Tuesday, February 20, 2018

Saturday, February 17, 2018

Is it true what they say about Catherine the Great?

From the BBC:

Deputy Attorney General Rod Rosenstein said there was no allegation that any American was "a knowing participant in this illegal activity" nor was it alleged that the meddling altered the election outcome.

Three of the people named have also been accused of conspiracy to commit wire fraud and five have been accused of aggravated identity theft. Three companies have also been charged.
Amusingly, one of the allegations is "Promoted information that disparaged Hillary Clinton".

As if anyone needed the Russians for that one! The next quote sounds like duopoly sour grapes:
"They engaged in operations primarily to communicate derogatory information about Hillary Clinton, to denigrate other candidates such as Ted Cruz and Marco Rubio, and to support Bernie Sanders and then-candidate Donald Trump."
Bernie was supported by small donors: shitloads of them. He was pretty much outraising her until HER campaign pulled the dirty tricks. Remember how the primaries were called for Clinton before they had been held?

Who said "It may not be good for America, but it's damn good for CBS"? (Hint: not the Russians).

Somebody get these people a couple of the Class Action Lawsuit against the DNC and point them to democraticautopsy.org.

The Russians didn't have as much influence on the whole mess as did internal forces who are enjoying having everyone look everywhere besides where the real problems lie.

Friday, February 16, 2018

Marinus van der Lubbe is long dead.

It had to happen.
I have to point out there are things on my blog like:
Green Parties World Wide: Hey, it's nice to finally know what I am politically!
Sorry, but it wasn't the Russians that influenced my vote: look at the Duopoly for the real culprits.

Not to mention the Electoral College. Or is it true what they say about Catherine the Great?

Thursday, February 8, 2018

America Deserves Donald trump

Don't let the title cause you to think that I approve of the current US president. No, this is an affirmation that a nation gets the government it deserves.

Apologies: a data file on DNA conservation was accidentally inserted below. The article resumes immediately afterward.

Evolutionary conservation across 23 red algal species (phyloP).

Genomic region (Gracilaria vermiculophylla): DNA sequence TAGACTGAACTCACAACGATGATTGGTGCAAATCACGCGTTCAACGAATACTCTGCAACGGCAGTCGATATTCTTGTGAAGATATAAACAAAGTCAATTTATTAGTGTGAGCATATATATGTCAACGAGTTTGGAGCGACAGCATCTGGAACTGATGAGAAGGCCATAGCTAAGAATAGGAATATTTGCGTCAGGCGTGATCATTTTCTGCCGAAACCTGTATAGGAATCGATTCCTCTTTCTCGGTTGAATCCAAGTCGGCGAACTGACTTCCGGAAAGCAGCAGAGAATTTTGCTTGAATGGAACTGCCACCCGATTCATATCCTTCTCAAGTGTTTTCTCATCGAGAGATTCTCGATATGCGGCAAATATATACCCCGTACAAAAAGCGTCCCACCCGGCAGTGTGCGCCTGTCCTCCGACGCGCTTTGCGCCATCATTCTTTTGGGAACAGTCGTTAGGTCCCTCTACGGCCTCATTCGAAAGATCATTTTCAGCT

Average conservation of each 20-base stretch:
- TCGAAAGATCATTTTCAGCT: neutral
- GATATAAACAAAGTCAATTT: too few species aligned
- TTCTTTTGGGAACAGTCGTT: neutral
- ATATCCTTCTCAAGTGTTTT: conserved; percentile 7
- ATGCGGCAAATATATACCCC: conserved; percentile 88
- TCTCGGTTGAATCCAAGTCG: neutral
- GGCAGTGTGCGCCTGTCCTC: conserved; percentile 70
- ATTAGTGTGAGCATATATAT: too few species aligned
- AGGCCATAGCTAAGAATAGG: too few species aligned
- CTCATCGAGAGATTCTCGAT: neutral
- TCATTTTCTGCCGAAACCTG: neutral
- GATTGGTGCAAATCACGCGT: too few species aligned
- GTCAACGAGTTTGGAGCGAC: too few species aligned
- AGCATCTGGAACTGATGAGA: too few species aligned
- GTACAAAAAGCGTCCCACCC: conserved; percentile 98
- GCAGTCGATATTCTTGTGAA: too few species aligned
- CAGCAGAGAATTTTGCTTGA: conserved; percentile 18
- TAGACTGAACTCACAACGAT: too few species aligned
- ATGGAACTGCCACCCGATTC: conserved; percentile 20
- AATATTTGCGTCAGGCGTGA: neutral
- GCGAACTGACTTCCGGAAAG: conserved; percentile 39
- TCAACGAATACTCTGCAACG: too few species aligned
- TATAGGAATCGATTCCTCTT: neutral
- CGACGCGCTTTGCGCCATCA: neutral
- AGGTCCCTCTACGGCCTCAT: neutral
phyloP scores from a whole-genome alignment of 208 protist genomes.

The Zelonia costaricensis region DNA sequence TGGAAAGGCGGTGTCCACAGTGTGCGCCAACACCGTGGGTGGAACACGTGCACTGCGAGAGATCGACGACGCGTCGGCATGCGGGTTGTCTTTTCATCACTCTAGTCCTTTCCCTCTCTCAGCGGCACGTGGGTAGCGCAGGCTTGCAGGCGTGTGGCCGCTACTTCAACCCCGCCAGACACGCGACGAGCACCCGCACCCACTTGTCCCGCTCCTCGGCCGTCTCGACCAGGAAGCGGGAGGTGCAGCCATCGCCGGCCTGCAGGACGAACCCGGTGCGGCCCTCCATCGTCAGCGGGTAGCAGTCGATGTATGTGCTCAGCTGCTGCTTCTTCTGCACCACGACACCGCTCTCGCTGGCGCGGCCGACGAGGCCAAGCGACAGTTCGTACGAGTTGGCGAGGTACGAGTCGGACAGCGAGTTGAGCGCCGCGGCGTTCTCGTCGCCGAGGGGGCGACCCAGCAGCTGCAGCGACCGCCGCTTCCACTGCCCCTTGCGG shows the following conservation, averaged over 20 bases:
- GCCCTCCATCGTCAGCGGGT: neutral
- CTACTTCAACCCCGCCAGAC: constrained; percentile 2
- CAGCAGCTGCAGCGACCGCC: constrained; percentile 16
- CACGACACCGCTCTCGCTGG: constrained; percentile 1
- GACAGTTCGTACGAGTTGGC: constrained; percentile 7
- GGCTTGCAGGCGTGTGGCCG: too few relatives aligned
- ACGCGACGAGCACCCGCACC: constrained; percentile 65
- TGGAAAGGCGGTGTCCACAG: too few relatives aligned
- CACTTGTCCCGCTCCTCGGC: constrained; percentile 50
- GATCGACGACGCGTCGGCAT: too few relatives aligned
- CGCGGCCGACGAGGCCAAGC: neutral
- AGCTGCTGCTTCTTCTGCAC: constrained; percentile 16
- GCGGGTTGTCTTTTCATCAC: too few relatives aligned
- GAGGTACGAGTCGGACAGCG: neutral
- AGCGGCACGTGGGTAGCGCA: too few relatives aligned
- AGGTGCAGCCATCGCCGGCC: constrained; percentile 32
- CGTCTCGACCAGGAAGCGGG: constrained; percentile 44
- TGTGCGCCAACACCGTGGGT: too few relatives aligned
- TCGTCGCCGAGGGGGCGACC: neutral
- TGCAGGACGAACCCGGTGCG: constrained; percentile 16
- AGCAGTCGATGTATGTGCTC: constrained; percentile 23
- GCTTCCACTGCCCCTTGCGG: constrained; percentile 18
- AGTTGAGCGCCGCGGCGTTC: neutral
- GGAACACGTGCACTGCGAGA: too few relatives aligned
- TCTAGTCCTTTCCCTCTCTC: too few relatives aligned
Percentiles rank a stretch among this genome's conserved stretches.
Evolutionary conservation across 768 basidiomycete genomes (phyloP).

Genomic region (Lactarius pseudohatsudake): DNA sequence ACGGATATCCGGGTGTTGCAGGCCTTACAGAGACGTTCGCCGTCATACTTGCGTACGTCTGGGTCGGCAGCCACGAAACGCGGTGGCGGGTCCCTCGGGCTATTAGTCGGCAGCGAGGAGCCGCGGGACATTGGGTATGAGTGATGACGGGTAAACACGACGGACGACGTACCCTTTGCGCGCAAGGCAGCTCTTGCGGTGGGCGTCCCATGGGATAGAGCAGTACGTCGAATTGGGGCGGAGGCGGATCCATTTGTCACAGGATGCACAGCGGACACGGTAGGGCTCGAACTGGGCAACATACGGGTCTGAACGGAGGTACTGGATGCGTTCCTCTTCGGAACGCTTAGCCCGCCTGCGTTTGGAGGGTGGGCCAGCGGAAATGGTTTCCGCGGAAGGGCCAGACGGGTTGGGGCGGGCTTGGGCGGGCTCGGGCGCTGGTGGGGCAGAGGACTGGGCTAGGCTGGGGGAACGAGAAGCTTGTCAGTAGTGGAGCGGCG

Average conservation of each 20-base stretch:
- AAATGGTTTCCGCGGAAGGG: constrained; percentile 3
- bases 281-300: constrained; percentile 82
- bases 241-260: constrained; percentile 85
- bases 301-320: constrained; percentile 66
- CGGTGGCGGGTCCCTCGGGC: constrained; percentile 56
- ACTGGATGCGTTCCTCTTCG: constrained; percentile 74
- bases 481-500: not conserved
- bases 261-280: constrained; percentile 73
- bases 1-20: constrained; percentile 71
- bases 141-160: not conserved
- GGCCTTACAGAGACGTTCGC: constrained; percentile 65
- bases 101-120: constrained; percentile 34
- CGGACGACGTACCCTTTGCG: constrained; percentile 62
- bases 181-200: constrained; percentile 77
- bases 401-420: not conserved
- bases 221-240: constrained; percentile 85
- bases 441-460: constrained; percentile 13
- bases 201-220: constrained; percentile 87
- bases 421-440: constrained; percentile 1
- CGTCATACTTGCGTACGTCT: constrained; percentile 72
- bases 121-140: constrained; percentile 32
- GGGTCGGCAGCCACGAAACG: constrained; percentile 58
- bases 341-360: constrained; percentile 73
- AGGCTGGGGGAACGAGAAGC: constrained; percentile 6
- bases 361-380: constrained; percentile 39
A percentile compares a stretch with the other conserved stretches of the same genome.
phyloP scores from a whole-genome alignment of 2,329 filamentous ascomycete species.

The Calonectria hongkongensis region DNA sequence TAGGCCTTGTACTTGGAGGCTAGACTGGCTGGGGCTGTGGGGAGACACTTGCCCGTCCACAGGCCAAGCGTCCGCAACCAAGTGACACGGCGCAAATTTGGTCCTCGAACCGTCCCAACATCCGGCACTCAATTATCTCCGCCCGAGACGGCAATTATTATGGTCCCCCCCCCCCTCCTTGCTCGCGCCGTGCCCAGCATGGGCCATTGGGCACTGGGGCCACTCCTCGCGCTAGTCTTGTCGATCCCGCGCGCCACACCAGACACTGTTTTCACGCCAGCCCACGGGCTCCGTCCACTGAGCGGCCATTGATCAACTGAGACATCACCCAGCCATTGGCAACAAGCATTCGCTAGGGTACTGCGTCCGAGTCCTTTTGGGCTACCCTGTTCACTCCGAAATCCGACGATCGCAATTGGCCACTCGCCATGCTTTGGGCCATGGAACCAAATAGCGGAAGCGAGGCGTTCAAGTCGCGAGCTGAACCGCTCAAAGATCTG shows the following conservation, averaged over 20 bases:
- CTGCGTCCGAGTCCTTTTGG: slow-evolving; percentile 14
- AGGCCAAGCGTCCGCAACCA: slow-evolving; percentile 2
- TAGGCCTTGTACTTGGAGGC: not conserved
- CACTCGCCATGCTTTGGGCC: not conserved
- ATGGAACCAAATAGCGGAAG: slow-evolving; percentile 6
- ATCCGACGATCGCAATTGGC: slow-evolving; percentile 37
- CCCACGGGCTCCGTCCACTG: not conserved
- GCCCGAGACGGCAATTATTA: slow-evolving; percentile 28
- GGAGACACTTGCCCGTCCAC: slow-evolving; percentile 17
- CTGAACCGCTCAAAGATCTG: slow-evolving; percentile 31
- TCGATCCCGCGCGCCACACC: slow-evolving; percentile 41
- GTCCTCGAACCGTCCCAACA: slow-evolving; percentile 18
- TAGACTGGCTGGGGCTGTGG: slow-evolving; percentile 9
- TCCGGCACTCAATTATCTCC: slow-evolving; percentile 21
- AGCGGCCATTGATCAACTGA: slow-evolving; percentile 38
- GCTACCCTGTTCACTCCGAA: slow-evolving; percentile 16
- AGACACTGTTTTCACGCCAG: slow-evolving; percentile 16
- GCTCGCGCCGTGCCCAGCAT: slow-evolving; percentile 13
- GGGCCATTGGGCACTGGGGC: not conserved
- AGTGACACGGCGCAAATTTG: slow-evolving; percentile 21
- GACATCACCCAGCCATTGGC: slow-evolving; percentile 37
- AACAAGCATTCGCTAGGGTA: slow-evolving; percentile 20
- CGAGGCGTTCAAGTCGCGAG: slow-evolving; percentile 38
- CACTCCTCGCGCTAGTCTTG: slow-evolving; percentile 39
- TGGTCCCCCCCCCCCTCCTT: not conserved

And the US deserves Donald Trump for all its failing to properly address the issues that it faces. In particular, the failings of its rigged political system. But that is a symptom of something much larger. I would say that the anti-intellectualism which is a feature of US society is another contributing factor.

What really pissed me off isn't the election of Donald Trump and the failure to properly address the cause, but an ignorant statement made by someone in authority about US immigration. Although, not sure how much “authority" can be given to someone who is director of the US tenement museum. The comment was along the lines of people whose ancestors came here and became citizens somehow are similar to the "dreamers" of today.

Part of this was based on the fact that immigration laws weren't that strict up until the late 19th-early 20th Century; however there were still immigration laws.  That is a flawed argument for a myriad of reasons: the basic one being that laws change.  You can't legally try a case which happened in the past using current law or judge a modern case by outdated law.

Another issue at work here is the national myth that people came here for a better life, which wasn't always true.  The US needs to get in touch with its convict immigrant heritage since, besides slaves, not everyone came here for a better life.

Prior to the US War for Independence, the US was the dumping ground for England's convicts: